IF you go to the Florida Keys, the home of Ernest Hemingway, is a MUST SEE. Back in December of 2016 when I was staying in the Miami area I got into my car and after four hours of driving, made it to Key West. [Warning, if you are allergic to cats, or phobic of them, this is NOT the place for you!!!]
(although some argue it is actually one of his lesser books, and that the wins were more for, For Whom the bell Tolls, which was also nominated for both but didn’t win anything, although everyone felt should have… hence his next hit won the prizes) …. And of course he is considered one of the great American authors, as well as one of the greatest authors of modern literature.
Part of what Hemingway was famous for was what was called the Ice-burg theory of writing, namely that it’s not only ok, but BETTER to omit everything other than the surface elements of a story … as he had needed to do as a journalist.
He believed any deeper meanings should always be implicit. That this helped to create a concentration of focus on the part of the reader, creating a sense of immediacy. The goal was to get the most from the least by pruning your language down to the minimum of the minimum.
There’s a 2012 movie … made for TV … Called Hemingway & Gellhorn, with Nicole Kidman, Clive Owen about his relationship to one of his wives, Gellhorn, a famous war journalist of her time, where you see him ripping out sheets from his typewriter, crumpling them up and filling a garbage can with them, all because he had used one word too many in a sentence … life was a lot harder for writers before the invention of the world processor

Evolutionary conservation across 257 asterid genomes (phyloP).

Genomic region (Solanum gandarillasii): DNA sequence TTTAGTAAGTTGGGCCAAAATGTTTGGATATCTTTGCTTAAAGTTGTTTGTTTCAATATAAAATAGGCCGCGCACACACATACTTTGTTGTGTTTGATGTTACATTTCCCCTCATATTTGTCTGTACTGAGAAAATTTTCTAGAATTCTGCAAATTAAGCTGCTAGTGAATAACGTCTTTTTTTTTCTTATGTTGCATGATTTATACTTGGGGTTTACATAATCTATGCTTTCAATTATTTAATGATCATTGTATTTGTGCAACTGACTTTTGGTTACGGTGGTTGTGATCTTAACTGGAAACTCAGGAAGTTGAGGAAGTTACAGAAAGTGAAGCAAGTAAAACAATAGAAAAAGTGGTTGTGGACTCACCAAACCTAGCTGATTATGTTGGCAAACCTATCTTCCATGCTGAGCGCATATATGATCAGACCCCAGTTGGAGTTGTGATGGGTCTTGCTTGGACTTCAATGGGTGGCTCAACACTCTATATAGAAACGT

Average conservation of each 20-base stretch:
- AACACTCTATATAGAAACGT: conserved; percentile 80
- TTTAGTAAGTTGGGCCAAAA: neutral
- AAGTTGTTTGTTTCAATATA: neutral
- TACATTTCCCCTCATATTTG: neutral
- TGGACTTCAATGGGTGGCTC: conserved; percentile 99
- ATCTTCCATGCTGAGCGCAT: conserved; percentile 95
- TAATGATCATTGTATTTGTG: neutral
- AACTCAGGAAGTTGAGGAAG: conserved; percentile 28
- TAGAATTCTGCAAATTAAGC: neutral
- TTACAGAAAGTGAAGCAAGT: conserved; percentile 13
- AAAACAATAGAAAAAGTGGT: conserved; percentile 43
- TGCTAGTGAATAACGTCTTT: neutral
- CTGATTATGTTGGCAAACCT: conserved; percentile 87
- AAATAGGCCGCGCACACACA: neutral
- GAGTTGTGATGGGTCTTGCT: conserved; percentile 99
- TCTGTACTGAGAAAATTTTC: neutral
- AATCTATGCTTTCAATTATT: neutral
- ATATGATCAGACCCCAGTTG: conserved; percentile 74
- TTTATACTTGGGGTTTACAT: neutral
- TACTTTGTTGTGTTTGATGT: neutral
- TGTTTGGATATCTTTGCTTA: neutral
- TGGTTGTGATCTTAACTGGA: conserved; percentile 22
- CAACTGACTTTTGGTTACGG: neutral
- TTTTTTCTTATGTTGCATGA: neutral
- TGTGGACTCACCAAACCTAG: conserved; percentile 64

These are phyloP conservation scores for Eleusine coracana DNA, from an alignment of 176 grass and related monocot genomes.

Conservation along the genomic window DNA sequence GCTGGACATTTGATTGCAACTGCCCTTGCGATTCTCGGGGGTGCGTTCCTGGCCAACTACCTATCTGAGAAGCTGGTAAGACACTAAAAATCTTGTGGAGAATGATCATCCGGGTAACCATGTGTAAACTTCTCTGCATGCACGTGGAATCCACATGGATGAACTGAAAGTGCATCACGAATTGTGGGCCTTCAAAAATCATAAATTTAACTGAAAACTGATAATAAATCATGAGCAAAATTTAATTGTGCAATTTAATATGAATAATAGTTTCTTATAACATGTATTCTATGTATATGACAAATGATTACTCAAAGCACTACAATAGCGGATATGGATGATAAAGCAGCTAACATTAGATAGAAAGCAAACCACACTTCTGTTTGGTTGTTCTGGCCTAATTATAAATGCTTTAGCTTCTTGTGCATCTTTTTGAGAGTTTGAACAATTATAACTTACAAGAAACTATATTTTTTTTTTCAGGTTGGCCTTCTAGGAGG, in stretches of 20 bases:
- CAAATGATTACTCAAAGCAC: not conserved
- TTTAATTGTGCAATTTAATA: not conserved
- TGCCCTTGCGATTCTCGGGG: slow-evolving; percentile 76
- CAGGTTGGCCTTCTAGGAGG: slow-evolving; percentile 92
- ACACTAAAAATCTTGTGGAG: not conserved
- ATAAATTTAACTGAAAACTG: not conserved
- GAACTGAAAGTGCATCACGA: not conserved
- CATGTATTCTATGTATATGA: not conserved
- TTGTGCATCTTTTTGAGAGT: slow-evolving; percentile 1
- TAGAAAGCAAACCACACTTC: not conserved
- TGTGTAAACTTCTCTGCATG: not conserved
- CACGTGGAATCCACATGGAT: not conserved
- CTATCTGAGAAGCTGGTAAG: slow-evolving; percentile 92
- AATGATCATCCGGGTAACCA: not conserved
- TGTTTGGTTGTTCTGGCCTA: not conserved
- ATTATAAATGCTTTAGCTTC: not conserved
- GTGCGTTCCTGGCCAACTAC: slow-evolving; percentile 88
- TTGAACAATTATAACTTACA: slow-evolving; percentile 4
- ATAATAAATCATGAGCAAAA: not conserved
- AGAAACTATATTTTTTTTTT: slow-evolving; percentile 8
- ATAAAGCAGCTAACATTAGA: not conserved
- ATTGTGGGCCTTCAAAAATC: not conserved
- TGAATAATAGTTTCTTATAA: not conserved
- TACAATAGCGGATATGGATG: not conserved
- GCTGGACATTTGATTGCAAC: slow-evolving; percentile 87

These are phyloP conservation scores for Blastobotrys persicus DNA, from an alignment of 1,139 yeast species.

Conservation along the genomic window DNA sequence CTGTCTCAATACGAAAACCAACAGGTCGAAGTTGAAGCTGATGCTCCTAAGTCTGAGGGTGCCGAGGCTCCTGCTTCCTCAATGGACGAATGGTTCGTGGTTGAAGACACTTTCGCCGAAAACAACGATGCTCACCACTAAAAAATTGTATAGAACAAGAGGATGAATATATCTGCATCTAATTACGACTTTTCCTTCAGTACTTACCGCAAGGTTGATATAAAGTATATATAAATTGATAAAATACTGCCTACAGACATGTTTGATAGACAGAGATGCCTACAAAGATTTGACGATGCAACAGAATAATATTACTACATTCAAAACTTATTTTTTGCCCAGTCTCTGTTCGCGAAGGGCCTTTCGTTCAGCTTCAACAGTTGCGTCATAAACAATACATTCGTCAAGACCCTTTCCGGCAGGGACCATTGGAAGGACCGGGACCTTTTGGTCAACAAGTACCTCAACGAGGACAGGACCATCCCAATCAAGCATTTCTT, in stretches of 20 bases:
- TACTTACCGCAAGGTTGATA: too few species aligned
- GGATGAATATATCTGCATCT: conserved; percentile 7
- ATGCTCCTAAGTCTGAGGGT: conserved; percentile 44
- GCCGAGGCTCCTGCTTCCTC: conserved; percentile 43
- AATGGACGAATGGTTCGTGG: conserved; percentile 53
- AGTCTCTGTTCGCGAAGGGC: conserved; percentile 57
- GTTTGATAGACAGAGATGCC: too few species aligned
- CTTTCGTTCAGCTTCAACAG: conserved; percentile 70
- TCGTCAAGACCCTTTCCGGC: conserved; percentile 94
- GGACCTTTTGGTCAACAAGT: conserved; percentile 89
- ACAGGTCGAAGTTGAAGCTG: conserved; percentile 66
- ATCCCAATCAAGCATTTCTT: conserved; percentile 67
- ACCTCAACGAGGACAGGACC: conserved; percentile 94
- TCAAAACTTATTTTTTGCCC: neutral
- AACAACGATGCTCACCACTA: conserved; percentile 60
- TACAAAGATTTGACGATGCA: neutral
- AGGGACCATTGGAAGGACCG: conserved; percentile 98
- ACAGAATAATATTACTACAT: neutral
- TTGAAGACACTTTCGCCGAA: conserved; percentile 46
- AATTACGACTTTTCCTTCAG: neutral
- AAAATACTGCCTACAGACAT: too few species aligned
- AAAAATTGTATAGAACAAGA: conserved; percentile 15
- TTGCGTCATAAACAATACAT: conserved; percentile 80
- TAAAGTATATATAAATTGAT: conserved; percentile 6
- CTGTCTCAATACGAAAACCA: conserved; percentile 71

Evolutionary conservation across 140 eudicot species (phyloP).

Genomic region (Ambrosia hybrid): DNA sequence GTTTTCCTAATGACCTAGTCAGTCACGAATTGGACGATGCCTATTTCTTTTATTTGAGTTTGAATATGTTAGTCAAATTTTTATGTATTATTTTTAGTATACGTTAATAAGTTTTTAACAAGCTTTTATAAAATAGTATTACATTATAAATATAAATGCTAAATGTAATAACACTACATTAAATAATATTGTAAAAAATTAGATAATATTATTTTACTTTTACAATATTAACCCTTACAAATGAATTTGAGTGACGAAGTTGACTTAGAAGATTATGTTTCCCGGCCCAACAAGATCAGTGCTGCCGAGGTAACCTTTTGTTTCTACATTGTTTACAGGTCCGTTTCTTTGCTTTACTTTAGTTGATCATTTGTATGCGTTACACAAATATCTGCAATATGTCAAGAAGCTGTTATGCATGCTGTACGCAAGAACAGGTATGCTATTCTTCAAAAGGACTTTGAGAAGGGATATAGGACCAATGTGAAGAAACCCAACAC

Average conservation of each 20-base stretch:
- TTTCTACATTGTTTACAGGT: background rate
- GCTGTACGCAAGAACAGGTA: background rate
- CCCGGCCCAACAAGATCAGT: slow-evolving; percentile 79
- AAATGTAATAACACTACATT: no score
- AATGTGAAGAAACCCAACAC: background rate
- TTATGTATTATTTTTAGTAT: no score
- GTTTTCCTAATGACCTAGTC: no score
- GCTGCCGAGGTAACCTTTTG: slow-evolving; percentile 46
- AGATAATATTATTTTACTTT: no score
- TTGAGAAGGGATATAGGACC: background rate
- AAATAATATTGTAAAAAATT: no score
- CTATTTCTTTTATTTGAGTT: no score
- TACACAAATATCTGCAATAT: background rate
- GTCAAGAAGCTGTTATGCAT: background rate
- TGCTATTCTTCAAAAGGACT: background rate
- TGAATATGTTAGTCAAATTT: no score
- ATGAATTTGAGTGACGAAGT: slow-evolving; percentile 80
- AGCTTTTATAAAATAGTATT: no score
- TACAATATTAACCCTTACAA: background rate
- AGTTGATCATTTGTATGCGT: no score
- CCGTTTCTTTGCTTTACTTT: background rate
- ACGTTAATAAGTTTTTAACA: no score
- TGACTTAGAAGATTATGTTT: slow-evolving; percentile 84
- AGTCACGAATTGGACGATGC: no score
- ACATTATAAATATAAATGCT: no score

One of the things I learned while there was he also received a bronze star for his work as a war correspondent.
I had wanted to stay in the Keys for at least a week, but Airbnb’s seemed to be non-existent and hotel rooms were completely out of my price range…. so DROVE the four hours down, bought my ticket to see the house … its open 9am-5pm, 365 days a year. Admission for an adult was $16, which wasn’t horrible. The picture above was around 3pm when I arrived, the one below was folks still streaming an hour later … again a week day, and OFF season…
I was kind of seriously surprised that on a week day off-season I still had to book a tour, but the good news was they have them pretty much every 15 minutes, and I only had to wait about a half hour till the next open one….
That said, if your going ON season, or on a weekend, I’m thinking booking your tour in advance might be a good idea…. Did I mention I had to wait a half hour (2 tours had to clear) before there was one with space for me… on a weekday, OFF season…
The BAD news is because it is such a popular destination, 1) parking can be a bit difficult, 2) the tours are large, even in the off-season on a mid-week day, 3) they shuffle you through there pretty quickly, so there was no time for me to take any notes…. and I’m writing this thing in Feb of 2019… so like… at this point, I’m not remembering much.
The good news is There’s an app for that!!!! For $5.99 you can essentially see everything I did, and hear the tour I heard…
I do remember that this wall amused me somewhat… the center photo is of him, the four surrounding him are of his four different wives…. which made the next thing REALLY ironic…
The Hemingway Home is a REALLY popular locations for locals to get married
I mean, isn’t this a bit like using your divorced mom’s wedding dress? I.e, probably BAD luck for the longevity of your wedding?